Friday, September 11, 2015

Your Degrees Don't Make You Smart

So what is it that those on disability do? There was a time when we all sat around, watching television, twiddling thumbs, or reading cheesy novels.

But things have changed, a lot, since that time. Now most of us get internet instead of television, where we can socialize without our disabilities inhibiting interactions, where we can find honesty and places to belong.

As a side effect, many of us are studying a lot, we have access to scientific papers, free lectures, and make friends with many leading minds in various fields. Ultimately, many of us can become as renowned as leading scientific minds in the fields we find the most interest.

For me it was biochemistry, I had already studied much in the fields of neurology to attempt to write artificial intelligence, and DNA was a curiosity to me. I had been through schooling for chemistry, ahead of my class so my professor kept throwing higher levels of study at me, which I just absorbed.

So biochemistry became my latest interest, which I studied for over a decade. Watching lectures, repeating lab exorcises, and life in a more meaningful mindset.

So what makes me a scientist? Being a skeptic, one of the militant skeptics.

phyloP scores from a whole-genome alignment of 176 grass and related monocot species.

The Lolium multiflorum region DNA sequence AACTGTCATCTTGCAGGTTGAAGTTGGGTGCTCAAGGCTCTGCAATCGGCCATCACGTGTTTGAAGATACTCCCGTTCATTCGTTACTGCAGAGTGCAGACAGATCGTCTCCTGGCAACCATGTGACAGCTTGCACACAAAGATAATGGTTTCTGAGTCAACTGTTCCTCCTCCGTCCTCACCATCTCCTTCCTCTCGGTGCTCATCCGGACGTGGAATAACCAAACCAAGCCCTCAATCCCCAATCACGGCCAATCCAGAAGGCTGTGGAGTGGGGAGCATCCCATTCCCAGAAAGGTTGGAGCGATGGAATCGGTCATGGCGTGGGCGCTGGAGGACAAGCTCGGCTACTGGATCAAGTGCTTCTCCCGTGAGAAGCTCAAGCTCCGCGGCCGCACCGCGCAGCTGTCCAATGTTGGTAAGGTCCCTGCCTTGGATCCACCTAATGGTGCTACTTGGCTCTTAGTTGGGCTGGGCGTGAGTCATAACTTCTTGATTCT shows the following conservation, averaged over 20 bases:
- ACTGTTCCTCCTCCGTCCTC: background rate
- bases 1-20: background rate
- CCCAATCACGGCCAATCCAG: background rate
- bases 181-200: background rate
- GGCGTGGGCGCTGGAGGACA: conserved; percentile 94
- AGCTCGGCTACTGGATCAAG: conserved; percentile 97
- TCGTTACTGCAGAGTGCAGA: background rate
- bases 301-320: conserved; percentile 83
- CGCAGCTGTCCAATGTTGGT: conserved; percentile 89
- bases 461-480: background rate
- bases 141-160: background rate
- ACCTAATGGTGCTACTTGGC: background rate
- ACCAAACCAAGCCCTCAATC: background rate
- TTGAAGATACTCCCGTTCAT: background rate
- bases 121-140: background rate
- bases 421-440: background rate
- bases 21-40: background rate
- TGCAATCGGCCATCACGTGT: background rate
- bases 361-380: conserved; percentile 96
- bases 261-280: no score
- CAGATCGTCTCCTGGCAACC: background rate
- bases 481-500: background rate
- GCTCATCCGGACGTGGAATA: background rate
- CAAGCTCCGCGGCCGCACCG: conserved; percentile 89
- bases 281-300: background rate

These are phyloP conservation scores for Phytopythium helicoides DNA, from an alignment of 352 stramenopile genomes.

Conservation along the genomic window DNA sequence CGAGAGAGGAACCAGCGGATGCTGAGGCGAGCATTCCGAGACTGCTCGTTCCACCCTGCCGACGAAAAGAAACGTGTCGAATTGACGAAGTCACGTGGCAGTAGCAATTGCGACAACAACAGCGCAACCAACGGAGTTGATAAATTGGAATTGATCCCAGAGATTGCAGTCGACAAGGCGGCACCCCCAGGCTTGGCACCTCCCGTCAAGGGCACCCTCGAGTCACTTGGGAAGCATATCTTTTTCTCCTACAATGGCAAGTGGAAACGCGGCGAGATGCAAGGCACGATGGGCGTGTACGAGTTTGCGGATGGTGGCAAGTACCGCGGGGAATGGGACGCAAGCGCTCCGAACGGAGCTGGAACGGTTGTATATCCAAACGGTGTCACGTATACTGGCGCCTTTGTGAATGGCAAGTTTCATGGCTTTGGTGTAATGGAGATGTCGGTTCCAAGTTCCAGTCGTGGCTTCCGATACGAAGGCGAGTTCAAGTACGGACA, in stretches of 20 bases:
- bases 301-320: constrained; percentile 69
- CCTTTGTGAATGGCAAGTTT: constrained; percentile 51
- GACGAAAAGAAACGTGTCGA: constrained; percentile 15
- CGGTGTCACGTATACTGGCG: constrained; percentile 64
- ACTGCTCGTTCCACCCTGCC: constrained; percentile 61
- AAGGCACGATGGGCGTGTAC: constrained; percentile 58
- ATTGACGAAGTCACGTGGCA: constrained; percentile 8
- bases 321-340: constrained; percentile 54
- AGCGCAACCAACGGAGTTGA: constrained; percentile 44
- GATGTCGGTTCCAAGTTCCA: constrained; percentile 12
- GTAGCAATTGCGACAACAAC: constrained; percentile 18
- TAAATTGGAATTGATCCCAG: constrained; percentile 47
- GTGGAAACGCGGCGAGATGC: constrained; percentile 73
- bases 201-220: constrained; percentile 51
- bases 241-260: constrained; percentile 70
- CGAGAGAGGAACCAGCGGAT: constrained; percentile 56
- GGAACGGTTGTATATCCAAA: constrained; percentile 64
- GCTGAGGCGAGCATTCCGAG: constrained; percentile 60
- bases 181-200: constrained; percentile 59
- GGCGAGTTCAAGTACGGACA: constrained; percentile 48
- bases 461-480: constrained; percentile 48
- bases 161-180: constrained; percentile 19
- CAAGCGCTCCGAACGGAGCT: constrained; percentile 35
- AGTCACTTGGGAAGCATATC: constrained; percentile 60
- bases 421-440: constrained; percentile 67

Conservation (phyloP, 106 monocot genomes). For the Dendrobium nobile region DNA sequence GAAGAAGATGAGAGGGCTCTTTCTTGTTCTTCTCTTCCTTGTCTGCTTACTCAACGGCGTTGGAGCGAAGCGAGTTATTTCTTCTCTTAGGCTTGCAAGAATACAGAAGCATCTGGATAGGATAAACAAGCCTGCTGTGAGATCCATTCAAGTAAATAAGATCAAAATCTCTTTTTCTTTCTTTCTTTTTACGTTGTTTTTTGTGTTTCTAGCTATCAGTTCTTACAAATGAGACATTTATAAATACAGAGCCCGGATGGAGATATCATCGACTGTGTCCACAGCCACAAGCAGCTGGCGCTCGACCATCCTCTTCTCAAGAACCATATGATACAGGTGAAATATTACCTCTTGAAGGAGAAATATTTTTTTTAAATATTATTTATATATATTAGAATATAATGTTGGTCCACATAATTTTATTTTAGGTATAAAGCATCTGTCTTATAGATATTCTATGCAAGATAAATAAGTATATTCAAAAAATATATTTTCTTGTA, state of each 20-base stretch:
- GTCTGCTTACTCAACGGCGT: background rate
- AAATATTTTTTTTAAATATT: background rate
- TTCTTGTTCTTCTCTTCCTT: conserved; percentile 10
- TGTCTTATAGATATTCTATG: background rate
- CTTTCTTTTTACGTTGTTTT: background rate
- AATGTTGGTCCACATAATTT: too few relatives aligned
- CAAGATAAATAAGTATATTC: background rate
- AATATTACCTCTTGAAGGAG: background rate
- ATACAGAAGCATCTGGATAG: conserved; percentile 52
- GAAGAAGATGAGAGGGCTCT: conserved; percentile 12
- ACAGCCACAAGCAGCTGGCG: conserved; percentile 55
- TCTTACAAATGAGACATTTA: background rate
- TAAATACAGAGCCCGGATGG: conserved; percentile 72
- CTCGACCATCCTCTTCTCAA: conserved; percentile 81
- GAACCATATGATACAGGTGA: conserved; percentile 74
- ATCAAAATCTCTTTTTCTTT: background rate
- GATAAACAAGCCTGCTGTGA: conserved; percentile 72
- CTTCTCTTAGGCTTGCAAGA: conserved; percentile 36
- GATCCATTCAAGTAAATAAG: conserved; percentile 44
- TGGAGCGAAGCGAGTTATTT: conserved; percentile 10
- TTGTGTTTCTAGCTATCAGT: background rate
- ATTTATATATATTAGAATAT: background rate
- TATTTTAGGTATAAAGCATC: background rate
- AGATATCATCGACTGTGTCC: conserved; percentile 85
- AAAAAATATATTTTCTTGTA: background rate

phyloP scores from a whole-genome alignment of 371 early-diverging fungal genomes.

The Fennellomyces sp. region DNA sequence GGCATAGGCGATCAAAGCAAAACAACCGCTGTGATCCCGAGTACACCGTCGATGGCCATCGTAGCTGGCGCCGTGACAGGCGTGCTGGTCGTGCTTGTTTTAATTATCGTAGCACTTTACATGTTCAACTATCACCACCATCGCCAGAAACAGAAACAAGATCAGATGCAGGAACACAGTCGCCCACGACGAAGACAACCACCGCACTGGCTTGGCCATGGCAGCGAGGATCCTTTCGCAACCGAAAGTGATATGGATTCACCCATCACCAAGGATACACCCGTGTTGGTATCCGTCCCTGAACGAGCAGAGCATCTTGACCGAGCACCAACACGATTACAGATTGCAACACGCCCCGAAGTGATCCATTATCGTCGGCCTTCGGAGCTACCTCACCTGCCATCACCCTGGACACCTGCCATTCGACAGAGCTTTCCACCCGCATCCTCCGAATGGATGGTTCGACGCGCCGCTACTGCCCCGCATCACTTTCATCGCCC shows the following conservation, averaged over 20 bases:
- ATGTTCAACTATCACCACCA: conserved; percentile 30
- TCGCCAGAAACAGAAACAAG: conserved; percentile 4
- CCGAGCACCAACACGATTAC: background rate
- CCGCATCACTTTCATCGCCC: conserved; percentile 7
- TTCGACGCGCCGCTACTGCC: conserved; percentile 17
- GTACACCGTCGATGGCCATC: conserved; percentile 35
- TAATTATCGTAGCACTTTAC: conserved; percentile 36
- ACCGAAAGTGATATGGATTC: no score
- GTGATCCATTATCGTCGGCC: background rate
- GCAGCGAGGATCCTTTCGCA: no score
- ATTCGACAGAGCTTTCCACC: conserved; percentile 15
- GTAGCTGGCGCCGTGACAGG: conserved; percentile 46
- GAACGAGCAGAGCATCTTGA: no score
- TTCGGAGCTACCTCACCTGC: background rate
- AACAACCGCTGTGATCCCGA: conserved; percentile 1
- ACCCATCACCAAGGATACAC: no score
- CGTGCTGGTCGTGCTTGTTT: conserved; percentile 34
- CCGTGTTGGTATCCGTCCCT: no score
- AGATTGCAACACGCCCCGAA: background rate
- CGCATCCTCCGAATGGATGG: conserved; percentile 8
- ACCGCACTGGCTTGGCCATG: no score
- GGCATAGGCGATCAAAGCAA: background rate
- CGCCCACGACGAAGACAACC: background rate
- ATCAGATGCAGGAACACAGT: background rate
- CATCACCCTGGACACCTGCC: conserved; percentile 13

I cannot stop asking questions, and answers lacking in empirical evidence are easily discarded. I have no difficulty in determining fact from fiction, facts are always demonstrable, repeatable, and stand on their own.

Most intelligent people are skeptics, but not all are curious enough to keep asking, most don't have the patience or time to continue probing beyond the first answer. So by show of expertise, and a tenacious curiosity, many people have began calling me a scientist.

That's all there really is, demonstrable skepticism and curiosity makes you a scientist. Renown is more difficult to gain, but you need no degrees.

Renown is gained by demonstrating that you are able to apply your knowledge to advance the subject, you really don't need to write a scientific paper but it helps. Instead you can find things others missed, point it out to them, then they will remember that you helped.

My greatest contributions to science are old, many have fallen to obsolescence. I am not upset about that, I enjoy the fact that my work has helped others to advance sciences that I now get to use to make my life better.

Which leads us to the last important element for being a scientist, altruism. As a scientist you must aim to help those after you progress more than yourself.

No comments:

Post a Comment